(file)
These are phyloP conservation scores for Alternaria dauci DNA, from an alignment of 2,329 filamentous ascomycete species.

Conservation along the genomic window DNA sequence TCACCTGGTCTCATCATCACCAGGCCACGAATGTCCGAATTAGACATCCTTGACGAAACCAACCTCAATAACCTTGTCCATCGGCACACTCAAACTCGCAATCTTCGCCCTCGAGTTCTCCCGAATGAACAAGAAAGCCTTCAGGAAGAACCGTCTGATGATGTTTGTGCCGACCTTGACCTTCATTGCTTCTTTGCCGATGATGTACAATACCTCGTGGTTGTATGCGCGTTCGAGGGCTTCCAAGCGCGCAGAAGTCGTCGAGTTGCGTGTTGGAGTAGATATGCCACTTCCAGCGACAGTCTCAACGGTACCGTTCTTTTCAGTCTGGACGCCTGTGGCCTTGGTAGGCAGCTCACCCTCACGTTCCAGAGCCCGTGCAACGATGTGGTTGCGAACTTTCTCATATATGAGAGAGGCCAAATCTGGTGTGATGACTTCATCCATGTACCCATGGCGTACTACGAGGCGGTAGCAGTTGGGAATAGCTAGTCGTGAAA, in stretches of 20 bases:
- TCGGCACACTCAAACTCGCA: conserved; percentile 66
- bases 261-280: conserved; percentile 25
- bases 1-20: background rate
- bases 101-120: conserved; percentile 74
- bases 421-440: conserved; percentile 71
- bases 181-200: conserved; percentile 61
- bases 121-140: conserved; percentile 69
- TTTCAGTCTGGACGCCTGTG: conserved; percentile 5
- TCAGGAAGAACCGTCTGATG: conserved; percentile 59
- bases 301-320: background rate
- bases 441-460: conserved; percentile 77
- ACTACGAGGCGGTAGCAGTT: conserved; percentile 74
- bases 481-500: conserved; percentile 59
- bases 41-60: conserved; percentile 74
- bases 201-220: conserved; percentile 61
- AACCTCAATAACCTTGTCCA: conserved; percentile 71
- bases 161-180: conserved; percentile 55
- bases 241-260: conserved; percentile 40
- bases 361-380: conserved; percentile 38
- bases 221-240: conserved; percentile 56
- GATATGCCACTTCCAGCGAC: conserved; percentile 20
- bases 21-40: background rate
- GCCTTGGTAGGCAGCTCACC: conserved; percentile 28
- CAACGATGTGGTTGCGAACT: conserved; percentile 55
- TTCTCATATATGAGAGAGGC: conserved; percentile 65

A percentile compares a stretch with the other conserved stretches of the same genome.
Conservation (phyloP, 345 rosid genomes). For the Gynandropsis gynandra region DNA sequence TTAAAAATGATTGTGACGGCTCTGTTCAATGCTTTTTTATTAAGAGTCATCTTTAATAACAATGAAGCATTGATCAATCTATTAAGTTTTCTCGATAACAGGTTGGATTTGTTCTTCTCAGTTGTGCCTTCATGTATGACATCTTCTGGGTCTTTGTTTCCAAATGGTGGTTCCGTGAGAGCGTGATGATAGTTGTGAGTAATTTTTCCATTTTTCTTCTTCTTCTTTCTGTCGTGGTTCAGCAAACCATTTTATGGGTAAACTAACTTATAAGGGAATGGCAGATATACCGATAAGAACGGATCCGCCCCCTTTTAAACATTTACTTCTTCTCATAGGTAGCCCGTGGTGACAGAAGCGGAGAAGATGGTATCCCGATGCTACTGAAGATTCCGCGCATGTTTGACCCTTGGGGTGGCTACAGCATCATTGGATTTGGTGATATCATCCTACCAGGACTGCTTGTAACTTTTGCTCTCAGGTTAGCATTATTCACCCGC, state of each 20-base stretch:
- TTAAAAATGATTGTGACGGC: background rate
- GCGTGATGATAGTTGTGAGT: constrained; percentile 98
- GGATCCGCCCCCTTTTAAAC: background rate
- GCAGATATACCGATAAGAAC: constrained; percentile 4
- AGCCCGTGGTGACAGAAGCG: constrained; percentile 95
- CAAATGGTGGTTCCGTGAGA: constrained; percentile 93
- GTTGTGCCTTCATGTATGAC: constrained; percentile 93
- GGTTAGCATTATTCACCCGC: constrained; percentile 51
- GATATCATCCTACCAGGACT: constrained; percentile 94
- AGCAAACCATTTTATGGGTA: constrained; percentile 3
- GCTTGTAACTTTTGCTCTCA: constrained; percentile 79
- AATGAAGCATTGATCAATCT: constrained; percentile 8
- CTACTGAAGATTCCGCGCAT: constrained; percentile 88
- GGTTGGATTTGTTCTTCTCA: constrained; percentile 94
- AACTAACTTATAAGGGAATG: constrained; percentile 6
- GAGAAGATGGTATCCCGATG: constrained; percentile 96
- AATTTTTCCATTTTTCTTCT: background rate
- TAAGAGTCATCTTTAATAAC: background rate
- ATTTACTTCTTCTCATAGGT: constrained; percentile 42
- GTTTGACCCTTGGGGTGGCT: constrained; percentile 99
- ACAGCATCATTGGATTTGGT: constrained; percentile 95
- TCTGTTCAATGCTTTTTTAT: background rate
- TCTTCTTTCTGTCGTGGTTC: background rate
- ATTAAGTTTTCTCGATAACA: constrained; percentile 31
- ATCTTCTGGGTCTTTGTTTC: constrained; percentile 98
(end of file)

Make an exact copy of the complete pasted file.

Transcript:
These are phyloP conservation scores for Alternaria dauci DNA, from an alignment of 2,329 filamentous ascomycete species.

Conservation along the genomic window DNA sequence TCACCTGGTCTCATCATCACCAGGCCACGAATGTCCGAATTAGACATCCTTGACGAAACCAACCTCAATAACCTTGTCCATCGGCACACTCAAACTCGCAATCTTCGCCCTCGAGTTCTCCCGAATGAACAAGAAAGCCTTCAGGAAGAACCGTCTGATGATGTTTGTGCCGACCTTGACCTTCATTGCTTCTTTGCCGATGATGTACAATACCTCGTGGTTGTATGCGCGTTCGAGGGCTTCCAAGCGCGCAGAAGTCGTCGAGTTGCGTGTTGGAGTAGATATGCCACTTCCAGCGACAGTCTCAACGGTACCGTTCTTTTCAGTCTGGACGCCTGTGGCCTTGGTAGGCAGCTCACCCTCACGTTCCAGAGCCCGTGCAACGATGTGGTTGCGAACTTTCTCATATATGAGAGAGGCCAAATCTGGTGTGATGACTTCATCCATGTACCCATGGCGTACTACGAGGCGGTAGCAGTTGGGAATAGCTAGTCGTGAAA, in stretches of 20 bases:
- TCGGCACACTCAAACTCGCA: conserved; percentile 66
- bases 261-280: conserved; percentile 25
- bases 1-20: background rate
- bases 101-120: conserved; percentile 74
- bases 421-440: conserved; percentile 71
- bases 181-200: conserved; percentile 61
- bases 121-140: conserved; percentile 69
- TTTCAGTCTGGACGCCTGTG: conserved; percentile 5
- TCAGGAAGAACCGTCTGATG: conserved; percentile 59
- bases 301-320: background rate
- bases 441-460: conserved; percentile 77
- ACTACGAGGCGGTAGCAGTT: conserved; percentile 74
- bases 481-500: conserved; percentile 59
- bases 41-60: conserved; percentile 74
- bases 201-220: conserved; percentile 61
- AACCTCAATAACCTTGTCCA: conserved; percentile 71
- bases 161-180: conserved; percentile 55
- bases 241-260: conserved; percentile 40
- bases 361-380: conserved; percentile 38
- bases 221-240: conserved; percentile 56
- GATATGCCACTTCCAGCGAC: conserved; percentile 20
- bases 21-40: background rate
- GCCTTGGTAGGCAGCTCACC: conserved; percentile 28
- CAACGATGTGGTTGCGAACT: conserved; percentile 55
- TTCTCATATATGAGAGAGGC: conserved; percentile 65

A percentile compares a stretch with the other conserved stretches of the same genome.
Conservation (phyloP, 345 rosid genomes). For the Gynandropsis gynandra region DNA sequence TTAAAAATGATTGTGACGGCTCTGTTCAATGCTTTTTTATTAAGAGTCATCTTTAATAACAATGAAGCATTGATCAATCTATTAAGTTTTCTCGATAACAGGTTGGATTTGTTCTTCTCAGTTGTGCCTTCATGTATGACATCTTCTGGGTCTTTGTTTCCAAATGGTGGTTCCGTGAGAGCGTGATGATAGTTGTGAGTAATTTTTCCATTTTTCTTCTTCTTCTTTCTGTCGTGGTTCAGCAAACCATTTTATGGGTAAACTAACTTATAAGGGAATGGCAGATATACCGATAAGAACGGATCCGCCCCCTTTTAAACATTTACTTCTTCTCATAGGTAGCCCGTGGTGACAGAAGCGGAGAAGATGGTATCCCGATGCTACTGAAGATTCCGCGCATGTTTGACCCTTGGGGTGGCTACAGCATCATTGGATTTGGTGATATCATCCTACCAGGACTGCTTGTAACTTTTGCTCTCAGGTTAGCATTATTCACCCGC, state of each 20-base stretch:
- TTAAAAATGATTGTGACGGC: background rate
- GCGTGATGATAGTTGTGAGT: constrained; percentile 98
- GGATCCGCCCCCTTTTAAAC: background rate
- GCAGATATACCGATAAGAAC: constrained; percentile 4
- AGCCCGTGGTGACAGAAGCG: constrained; percentile 95
- CAAATGGTGGTTCCGTGAGA: constrained; percentile 93
- GTTGTGCCTTCATGTATGAC: constrained; percentile 93
- GGTTAGCATTATTCACCCGC: constrained; percentile 51
- GATATCATCCTACCAGGACT: constrained; percentile 94
- AGCAAACCATTTTATGGGTA: constrained; percentile 3
- GCTTGTAACTTTTGCTCTCA: constrained; percentile 79
- AATGAAGCATTGATCAATCT: constrained; percentile 8
- CTACTGAAGATTCCGCGCAT: constrained; percentile 88
- GGTTGGATTTGTTCTTCTCA: constrained; percentile 94
- AACTAACTTATAAGGGAATG: constrained; percentile 6
- GAGAAGATGGTATCCCGATG: constrained; percentile 96
- AATTTTTCCATTTTTCTTCT: background rate
- TAAGAGTCATCTTTAATAAC: background rate
- ATTTACTTCTTCTCATAGGT: constrained; percentile 42
- GTTTGACCCTTGGGGTGGCT: constrained; percentile 99
- ACAGCATCATTGGATTTGGT: constrained; percentile 95
- TCTGTTCAATGCTTTTTTAT: background rate
- TCTTCTTTCTGTCGTGGTTC: background rate
- ATTAAGTTTTCTCGATAACA: constrained; percentile 31
- ATCTTCTGGGTCTTTGTTTC: constrained; percentile 98